Yes I’m interested in the Declaration of Privacy. It would be nice to discuss the project and help out. Your plan sounds good so far. Regarding the design of the site, I suppose a simple static page if you must have something on the humanetech domain. The signature part sounds very technically complicated and I’m sure that means using an existing third party service. I suppose we could jump into writing the Declaration on Github to get started?


#26

Wonderful article. I think when we talk about ‘Rights’ we should talk about ‘Responsibilities’ in the same breath, as it puts the onus not only on some third party but on ourselves as well.

In my adventure series (see also my introduction) for young people I tie these together based on the Rights of Children from the UN charter. The excerpt is from Team Savv-i: The 10 Secrets of Cyberspace, which covers the Nine Elements of Digital Citizenship devised by Dr. Mike Ribble but sets it in an adventure narrative to make it a little more palatable.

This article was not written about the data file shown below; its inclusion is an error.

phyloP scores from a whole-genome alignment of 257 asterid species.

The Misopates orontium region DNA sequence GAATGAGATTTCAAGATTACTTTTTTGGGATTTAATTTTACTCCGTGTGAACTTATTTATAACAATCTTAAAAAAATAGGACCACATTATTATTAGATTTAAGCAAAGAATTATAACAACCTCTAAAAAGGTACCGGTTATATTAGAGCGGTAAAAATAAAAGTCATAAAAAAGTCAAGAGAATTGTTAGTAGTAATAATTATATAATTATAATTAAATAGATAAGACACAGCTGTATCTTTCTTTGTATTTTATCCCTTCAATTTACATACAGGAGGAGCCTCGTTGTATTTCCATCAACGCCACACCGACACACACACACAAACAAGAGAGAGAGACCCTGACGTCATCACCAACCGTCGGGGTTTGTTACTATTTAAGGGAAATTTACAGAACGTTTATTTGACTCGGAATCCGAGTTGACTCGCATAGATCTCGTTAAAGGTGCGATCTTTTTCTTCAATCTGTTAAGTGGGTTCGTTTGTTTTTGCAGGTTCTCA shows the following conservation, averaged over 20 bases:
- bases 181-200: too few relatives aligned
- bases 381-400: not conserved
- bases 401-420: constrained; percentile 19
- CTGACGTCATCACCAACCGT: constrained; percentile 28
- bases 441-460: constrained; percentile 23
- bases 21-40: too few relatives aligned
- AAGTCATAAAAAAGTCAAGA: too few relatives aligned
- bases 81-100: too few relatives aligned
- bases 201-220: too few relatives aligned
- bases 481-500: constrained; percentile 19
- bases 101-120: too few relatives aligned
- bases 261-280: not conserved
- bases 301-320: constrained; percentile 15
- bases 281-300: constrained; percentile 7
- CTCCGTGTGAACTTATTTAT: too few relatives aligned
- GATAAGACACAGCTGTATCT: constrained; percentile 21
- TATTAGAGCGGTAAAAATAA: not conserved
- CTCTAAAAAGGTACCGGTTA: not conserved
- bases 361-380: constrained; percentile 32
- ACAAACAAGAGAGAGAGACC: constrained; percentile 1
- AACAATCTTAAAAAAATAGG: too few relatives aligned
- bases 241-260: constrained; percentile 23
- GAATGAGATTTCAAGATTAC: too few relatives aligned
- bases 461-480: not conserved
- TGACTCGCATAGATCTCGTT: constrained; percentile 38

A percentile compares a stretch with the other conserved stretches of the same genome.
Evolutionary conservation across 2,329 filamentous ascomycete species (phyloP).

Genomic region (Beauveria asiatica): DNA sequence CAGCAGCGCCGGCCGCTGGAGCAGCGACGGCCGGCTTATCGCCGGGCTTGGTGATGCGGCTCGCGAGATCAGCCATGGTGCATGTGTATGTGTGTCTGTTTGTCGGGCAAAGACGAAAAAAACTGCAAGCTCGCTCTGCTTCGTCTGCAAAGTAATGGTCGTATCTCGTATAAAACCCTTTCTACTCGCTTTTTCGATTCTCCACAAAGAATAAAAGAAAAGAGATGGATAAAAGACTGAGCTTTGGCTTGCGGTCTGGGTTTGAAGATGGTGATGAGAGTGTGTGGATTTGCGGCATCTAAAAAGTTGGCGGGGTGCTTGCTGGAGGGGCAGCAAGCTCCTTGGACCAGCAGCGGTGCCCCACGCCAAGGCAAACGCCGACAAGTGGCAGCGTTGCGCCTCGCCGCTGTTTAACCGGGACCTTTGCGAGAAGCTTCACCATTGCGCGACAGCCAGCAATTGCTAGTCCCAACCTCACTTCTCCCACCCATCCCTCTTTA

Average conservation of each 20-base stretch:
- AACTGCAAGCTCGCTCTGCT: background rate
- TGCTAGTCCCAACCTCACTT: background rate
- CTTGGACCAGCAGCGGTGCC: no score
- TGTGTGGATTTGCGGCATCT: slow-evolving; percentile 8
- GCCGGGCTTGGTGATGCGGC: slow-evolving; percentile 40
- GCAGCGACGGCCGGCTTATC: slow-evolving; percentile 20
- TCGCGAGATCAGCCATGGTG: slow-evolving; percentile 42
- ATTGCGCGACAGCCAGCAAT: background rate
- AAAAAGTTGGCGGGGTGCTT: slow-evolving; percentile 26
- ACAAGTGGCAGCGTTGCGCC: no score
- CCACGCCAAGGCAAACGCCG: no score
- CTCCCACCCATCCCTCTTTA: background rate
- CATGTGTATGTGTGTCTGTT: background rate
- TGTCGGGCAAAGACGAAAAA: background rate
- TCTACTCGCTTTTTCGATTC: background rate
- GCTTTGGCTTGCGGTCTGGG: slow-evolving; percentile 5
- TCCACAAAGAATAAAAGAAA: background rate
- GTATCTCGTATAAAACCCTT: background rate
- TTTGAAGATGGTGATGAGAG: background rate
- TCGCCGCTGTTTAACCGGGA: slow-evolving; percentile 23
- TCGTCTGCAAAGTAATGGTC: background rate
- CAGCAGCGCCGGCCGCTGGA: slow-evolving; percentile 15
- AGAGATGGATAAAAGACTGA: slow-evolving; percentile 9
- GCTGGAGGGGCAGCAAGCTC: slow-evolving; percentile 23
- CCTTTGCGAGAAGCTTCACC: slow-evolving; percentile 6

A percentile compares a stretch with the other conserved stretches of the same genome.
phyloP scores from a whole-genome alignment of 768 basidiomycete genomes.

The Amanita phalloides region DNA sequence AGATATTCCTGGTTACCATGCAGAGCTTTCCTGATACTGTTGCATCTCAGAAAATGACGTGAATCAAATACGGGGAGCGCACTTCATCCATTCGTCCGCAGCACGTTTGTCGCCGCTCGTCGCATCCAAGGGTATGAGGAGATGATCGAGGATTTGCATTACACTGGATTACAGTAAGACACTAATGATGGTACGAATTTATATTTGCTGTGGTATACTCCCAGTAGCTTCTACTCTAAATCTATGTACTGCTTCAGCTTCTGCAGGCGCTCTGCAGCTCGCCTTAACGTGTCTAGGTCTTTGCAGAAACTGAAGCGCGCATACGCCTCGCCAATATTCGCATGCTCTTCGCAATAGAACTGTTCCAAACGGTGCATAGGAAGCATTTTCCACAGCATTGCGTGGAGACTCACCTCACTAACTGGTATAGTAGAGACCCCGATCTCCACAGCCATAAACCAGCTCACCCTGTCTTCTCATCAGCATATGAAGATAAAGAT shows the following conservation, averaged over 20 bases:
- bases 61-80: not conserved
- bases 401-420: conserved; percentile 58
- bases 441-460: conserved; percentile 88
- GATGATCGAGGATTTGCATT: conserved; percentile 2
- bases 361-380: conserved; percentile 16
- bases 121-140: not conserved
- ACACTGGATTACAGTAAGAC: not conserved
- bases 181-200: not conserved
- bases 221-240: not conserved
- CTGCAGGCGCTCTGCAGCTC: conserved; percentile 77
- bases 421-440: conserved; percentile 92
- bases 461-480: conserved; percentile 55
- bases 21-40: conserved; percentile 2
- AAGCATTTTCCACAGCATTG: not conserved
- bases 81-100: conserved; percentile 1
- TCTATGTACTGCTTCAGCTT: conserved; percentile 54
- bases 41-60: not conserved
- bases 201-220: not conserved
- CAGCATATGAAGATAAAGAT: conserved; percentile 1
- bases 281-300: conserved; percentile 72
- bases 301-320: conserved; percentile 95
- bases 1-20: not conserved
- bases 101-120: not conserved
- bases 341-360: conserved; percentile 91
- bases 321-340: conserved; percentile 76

Excerpt from Team Savv-i: The 10 Secrets of Cyberspace (click to expand)

Digital rights and responsibilities

Mia did not arrive at school. Izzy sent a message and another, but received no replies. Weird… she thought. Normally she is quick as a flash. Maybe she’s sick? She pushed herself so hard… At recess, she tried again, then called her mum. Still no answer. This time, she left a voice message. Something is definitely wrong here… She became concerned. I know it. Her mind raced around. She could not concentrate and kept fidgeting.
“What’s up?” Beamer nudged her as he leaned over on the bench she was sitting.
She pulled away with a frown.
“I’m worried. Mi is not answering neither her mom.”
“Maybe they took the day off shopping.”
“Beam something is wrong, I know it.” She bit the rim of her finger.
Rob and Chi strolled by and sat down on either side of the twins.
“Gloomy lot you two,” Rob stated with the sensitivity of a bulldozer. Chi, picked up Izzy’s hand and held it, which made Rob eat his words. Why can’t I do that? he thought. She attempted a faint smile.
“Mi’s not answering any of my calls. Something has happened. Something bad.”